Hiring for alignment ... Why?

If you could make one single change in your business, hiring for alignment will make the biggest impact. Over my two decades of experience hiring front line, district, regional and senior executives, the alignment pieces have made the biggest impact. Having an aligned team with people who are connected to the mission and values of the organization can drive performance beyond your wildest expectations. You spend less time convincing people when they are aligned with your companies’ goals and objectives. As Jim Collins writes in “Good to Great”: “The right people don’t need to be tightly managed or fired up: they will be self-motivated by inner drive to produce the best results and to be part of creating something great.” Every time in my career I compromised on this practice, I lived to regret it. Great example: I had just taken over a very difficult group of stores and was in need of five district managers. Working with my HR manager I interviewed like a mad man, five to eight interviews a day.

We needed people (what got us here is a story for another day) to rebuild an entire region of 90+ stores.   

I consider hiring people one of my strengths and enjoy the challenge. It was a sunny day, and I was hopeful based on the lineup for the day that we would find some great people to join our team. All this was happening during the 4% unemployment days. The first interview was a home run and I knew we would make an offer … hooray! The second must had lied on his resume and was a short interview. The third, the most impressive resume of the day, quickly became the biggest disappointment to me ... very rigid, mechanical with limited interpersonal skills, clearly not aligned with our culture in the least … after all I was trying to change the face of retail, creating something that did not exist in retail America! This person was not going to work. My HR manager was shocked and encouraged me to consider looking beyond the interview, focusing more on the resume and skills the candidate brought to the table.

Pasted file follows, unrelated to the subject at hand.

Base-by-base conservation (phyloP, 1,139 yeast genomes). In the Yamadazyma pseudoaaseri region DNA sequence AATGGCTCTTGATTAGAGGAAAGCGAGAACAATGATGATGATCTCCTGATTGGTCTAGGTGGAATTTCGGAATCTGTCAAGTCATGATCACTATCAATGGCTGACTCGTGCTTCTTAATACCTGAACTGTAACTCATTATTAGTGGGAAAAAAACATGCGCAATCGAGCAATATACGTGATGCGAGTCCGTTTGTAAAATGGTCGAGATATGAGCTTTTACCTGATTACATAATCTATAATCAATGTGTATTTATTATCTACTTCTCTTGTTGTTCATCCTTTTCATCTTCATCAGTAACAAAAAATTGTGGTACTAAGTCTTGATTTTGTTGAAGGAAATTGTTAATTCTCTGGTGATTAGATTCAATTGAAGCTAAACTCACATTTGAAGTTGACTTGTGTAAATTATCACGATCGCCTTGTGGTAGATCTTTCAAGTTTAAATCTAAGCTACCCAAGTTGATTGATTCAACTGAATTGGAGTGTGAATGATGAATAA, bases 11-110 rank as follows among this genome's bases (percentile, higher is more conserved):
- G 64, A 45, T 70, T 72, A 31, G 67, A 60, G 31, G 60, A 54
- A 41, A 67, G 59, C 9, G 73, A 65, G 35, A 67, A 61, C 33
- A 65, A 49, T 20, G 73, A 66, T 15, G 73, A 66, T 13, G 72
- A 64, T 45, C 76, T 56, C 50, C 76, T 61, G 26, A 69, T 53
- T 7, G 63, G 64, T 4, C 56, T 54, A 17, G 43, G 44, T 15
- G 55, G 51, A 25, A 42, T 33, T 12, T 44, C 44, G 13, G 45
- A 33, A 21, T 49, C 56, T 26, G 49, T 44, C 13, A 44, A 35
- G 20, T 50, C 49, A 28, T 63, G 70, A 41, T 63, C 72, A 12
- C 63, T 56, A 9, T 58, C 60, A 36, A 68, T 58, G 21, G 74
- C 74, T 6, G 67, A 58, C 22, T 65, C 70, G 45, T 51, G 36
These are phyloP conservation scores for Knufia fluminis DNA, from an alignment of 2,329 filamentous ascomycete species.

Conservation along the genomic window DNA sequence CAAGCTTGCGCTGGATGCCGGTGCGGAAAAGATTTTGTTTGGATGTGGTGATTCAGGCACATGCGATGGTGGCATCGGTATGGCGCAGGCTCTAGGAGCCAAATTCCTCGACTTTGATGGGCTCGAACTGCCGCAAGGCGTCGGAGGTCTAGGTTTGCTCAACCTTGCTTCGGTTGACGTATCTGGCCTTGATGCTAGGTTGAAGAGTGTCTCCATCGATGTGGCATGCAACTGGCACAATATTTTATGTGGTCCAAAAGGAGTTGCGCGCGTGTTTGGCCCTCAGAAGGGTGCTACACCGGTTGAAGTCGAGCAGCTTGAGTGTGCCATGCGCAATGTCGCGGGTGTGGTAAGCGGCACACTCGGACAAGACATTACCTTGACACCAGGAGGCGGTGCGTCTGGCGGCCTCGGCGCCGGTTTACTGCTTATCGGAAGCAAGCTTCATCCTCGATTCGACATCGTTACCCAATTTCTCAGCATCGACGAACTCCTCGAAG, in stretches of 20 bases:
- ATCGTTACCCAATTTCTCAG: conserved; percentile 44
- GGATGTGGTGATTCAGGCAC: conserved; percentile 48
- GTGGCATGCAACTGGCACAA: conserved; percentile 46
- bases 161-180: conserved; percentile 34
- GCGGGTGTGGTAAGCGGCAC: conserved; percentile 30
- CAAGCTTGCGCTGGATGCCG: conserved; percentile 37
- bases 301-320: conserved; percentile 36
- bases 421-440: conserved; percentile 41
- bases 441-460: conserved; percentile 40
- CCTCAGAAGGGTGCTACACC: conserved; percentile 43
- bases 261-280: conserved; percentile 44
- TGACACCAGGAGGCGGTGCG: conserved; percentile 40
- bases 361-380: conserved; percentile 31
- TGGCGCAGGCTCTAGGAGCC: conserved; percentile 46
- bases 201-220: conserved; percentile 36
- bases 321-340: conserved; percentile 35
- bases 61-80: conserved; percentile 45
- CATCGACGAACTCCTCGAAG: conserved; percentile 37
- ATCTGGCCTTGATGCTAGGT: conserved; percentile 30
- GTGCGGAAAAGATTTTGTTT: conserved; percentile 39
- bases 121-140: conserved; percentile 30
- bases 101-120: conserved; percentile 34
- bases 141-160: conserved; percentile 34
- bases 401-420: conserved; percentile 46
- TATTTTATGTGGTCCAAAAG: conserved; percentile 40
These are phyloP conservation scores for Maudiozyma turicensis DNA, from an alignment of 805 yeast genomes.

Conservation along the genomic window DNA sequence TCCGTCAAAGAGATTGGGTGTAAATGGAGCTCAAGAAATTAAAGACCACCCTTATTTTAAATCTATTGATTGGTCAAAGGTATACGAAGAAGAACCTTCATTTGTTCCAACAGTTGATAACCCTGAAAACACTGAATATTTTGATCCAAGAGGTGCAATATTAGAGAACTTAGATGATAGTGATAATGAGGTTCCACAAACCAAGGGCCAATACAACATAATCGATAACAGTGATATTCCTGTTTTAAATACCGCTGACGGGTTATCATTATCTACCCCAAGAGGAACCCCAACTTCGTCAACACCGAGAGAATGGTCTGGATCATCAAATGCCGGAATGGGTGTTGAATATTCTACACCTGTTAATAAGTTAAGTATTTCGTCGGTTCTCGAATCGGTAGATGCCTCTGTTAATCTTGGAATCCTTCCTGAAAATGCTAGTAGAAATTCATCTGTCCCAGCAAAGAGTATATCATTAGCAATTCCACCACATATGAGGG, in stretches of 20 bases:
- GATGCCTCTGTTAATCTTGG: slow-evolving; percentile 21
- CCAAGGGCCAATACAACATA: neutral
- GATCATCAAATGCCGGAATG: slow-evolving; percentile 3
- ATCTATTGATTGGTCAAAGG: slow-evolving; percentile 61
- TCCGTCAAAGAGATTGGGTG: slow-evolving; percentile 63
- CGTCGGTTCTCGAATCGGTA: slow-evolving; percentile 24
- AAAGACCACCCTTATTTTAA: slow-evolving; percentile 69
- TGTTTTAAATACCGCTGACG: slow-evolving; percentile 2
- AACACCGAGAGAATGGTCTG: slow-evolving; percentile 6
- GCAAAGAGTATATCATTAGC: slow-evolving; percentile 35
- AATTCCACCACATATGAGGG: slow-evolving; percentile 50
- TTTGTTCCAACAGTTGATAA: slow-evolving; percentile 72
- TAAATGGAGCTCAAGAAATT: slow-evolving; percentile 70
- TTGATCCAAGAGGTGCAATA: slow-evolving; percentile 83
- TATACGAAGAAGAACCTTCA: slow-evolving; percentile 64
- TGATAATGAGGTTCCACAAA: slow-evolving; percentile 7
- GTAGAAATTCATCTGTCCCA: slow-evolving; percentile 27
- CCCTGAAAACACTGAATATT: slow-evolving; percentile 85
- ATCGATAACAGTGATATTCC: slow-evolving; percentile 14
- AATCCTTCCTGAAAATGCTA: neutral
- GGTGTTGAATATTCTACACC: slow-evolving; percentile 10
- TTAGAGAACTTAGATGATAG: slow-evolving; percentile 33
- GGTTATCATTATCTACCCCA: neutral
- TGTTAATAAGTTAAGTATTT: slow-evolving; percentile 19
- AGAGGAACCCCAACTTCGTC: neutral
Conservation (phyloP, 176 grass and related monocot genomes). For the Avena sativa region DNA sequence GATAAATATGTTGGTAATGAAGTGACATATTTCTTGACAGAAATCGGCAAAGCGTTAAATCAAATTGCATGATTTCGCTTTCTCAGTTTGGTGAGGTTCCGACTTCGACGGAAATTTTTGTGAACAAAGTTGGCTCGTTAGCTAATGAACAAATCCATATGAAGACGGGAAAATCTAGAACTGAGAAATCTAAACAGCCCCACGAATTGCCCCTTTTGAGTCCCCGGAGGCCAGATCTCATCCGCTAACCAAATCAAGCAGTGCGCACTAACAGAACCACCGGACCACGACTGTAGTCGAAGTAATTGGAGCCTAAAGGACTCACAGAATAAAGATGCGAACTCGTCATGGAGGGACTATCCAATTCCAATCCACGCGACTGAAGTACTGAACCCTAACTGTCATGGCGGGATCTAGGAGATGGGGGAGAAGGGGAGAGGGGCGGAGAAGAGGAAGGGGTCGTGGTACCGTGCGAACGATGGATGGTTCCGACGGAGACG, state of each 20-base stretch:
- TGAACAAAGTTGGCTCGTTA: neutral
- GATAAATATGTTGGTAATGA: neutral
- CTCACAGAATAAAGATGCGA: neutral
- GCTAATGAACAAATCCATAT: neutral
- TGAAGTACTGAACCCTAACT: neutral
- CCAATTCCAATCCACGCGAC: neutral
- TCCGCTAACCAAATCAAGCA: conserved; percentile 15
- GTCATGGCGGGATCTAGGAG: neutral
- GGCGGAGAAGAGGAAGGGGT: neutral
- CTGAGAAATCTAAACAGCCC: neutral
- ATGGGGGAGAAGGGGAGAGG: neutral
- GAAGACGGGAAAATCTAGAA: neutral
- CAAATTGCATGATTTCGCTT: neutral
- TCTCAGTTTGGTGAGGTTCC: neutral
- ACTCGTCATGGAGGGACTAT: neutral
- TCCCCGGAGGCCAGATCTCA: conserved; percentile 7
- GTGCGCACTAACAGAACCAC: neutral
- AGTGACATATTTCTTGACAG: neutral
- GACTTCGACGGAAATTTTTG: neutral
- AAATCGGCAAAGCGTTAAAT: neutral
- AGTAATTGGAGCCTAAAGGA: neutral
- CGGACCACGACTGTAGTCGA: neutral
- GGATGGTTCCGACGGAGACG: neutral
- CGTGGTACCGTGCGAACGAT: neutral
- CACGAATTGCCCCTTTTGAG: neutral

After much prodding from my HR manager, we made an offer and this person joined the team but never really "joined the team." Bottom line, I compromised and had the words of one of my mentors, Max, ringing in my ears ... "There are only three guarantees in life: death and taxes and if you compromise your standards you will fail." Max could not have been more correct. Don't get me wrong, this person put points on the board and had an impact on the business but was never truly aligned with our mission and values. Because of this we eventually parted ways.   

Turnover is expensive, and change in leadership creates ripples that are lasting. So the resume is the ticket to the interview, but the questions around alignment and getting to know a person’s true being will yield the best results.

Always follow your instincts and never, ever compromise.


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    Tim Winner has more than two decades of business and executive management experience, including working with start-up companies, holding  leadership roles in operations and HR, and serving as the chief operating officer in both for- profit and non-profit companies.

    View my profile on LinkedIn


    November 2013
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    February 2012